Politicians and
negative gearing

Canberra’s 226 MPs and senators own 524 properties between them – an average of 2.4 each – analysis by the ABC has found.

Only 10 federal politicians don’t own property, meaning 96% of the total do, compared to the national average of just above 50%.

And while the government remains strongly opposed to changes to negative gearing, the Coalition’s 105 MPs and senators collectively own 290 properties and nearly half of them, 139, are investments.

Talk about skin in the game: Australia’s 225 federal politicians have $370 million tied up in the property market.

And that’s a conservative estimate based on the assumption that each of their 561 declared properties is worth the average Australian dwelling price of $656,800.

If politicians owned $370 million worth of shares in fossil fuel companies, no one would trust them to make sensible or impartial decisions on environmental or renewable energy policy. So on housing affordability – the great barbecue stopper of modern times – it makes sense to keep your expectations very low indeed.

Here is the ABC’s breakdown of who owns what, based on political affiliations:

Way back in 2014 politicians held $300m in property, so how should they influence housing policy?

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With an average 2.5 properties each, Australian politicians are living the housing dream.
Andrea Castelli/Flickr, CC BY

Dallas Rogers, Western Sydney University

Australian politicians are keen property owners. Data compiled by Lindsay David, Deakin University’s Philip Soos and Paul Egan from the parliamentary register of members’ interests shows the 226 members of federal parliament (both houses) have an ownership stake in some 563 properties. While these properties may be jointly owned with a spouse, this is an average of 2.5 properties per member.

In 2013, the 76 members of the Senate had 202 property holdings and the 150 members of the House of Representatives had 361 property holdings.

Top of the leader board is National Party Senator Barry O’Sullivan with a portfolio of 50 properties. David Gillespie follows with 18 and Palmer United Party Senator Clive Palmer has a seemingly conservative 13, although the total value of Palmer’s properties is unknown (see table below).

Compiled by Lindsay David, Philip Soos and Paul Egan.

The estimated total value of these properties is said to be around A$298 million. This was calculated by multiplying the 563 properties by the median dwelling price of $530,000, as of July 2014. If these properties are located in major cities or other high-value areas the property holding could be substantially higher.

Property, democracy and fairness

Major Australian cities have been feeling the housing affordability squeeze for some time now. Owning multiple investment properties does nothing to ease the upward pressure on real estate prices or to increase first home buyer opportunities. Ensuring housing equality – for example, by providing adequate housing for all social groups – is becoming an increasingly complex task in Australian cities.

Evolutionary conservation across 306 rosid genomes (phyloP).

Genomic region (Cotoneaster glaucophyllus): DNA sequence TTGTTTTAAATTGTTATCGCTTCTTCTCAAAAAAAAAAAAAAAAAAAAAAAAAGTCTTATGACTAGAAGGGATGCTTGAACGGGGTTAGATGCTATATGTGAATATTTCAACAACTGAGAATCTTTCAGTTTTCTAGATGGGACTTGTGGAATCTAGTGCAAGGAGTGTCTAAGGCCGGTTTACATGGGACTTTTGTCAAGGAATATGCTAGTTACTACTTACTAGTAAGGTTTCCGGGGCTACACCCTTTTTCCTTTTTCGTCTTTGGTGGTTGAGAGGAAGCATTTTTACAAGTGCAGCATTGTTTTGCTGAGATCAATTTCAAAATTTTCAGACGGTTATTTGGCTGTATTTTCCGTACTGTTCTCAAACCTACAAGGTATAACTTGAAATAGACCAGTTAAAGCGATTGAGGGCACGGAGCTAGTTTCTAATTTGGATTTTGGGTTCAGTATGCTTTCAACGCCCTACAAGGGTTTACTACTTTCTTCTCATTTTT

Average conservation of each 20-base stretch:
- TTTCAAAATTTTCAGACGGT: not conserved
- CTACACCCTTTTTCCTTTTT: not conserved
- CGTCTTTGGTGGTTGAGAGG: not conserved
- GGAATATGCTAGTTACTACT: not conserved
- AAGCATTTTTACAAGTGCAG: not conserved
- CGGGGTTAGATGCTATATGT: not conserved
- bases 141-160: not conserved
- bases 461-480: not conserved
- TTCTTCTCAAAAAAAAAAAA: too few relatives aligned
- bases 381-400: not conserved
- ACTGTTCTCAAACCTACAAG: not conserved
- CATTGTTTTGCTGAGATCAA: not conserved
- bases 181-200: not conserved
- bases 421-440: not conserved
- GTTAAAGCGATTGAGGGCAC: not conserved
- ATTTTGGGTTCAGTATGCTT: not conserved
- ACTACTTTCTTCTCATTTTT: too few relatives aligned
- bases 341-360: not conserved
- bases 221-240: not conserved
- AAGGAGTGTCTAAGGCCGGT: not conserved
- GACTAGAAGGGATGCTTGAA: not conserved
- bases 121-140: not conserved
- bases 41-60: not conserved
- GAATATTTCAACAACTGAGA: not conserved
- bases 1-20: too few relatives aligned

When the philosopher John Rawls coined the phrase the “property-owning democracy” he was interested in how property might be used to satisfy the principles of justice as fairness. Rawls could hardly have known the illuminating irony he might cast on the property holdings of politicians.

Should we be alert, perhaps even alarmed, at the real estate investment practices of the guardians of Australian democracy? Well, maybe. Some 94% of the members of federal parliament owned real estate in 2013. More than 50% own investment or commercial property. By comparison, ABS data show less than 20% of the general population owned a property other than the one they lived in in 2012. But it’s politicians that set the taxation and housing policies that attempt to address our housing concerns.

Policy push

Senator Xenophon is currently seeking changes to the Superannuation Act that would allow funds to be released to purchase a first home. This would not put downward pressure on first home buyer housing stock. In fact, it could diversify the investment pool and lead to upward pressure.

According to the register, Independent Senator for South Australia Nick Xenophon has a portfolio of eight investment properties.

A spokesperson for Senator Xenophon said the register was outdated, but confirmed the Senator owns four investment units and his super fund also owns a property (under management). The correct figure is expected to be reflected in the next register of Senator’s interests.

Addressing housing disparity

Australia’s democratic process is predicated on notions of impartiality and transparency. The parliamentary register of members’ interests is an important citizenry “watch dog” mechanism. It is a mechanism that should be employed to monitor the property holdings of Australian politicians and then deployed to call their actions to account.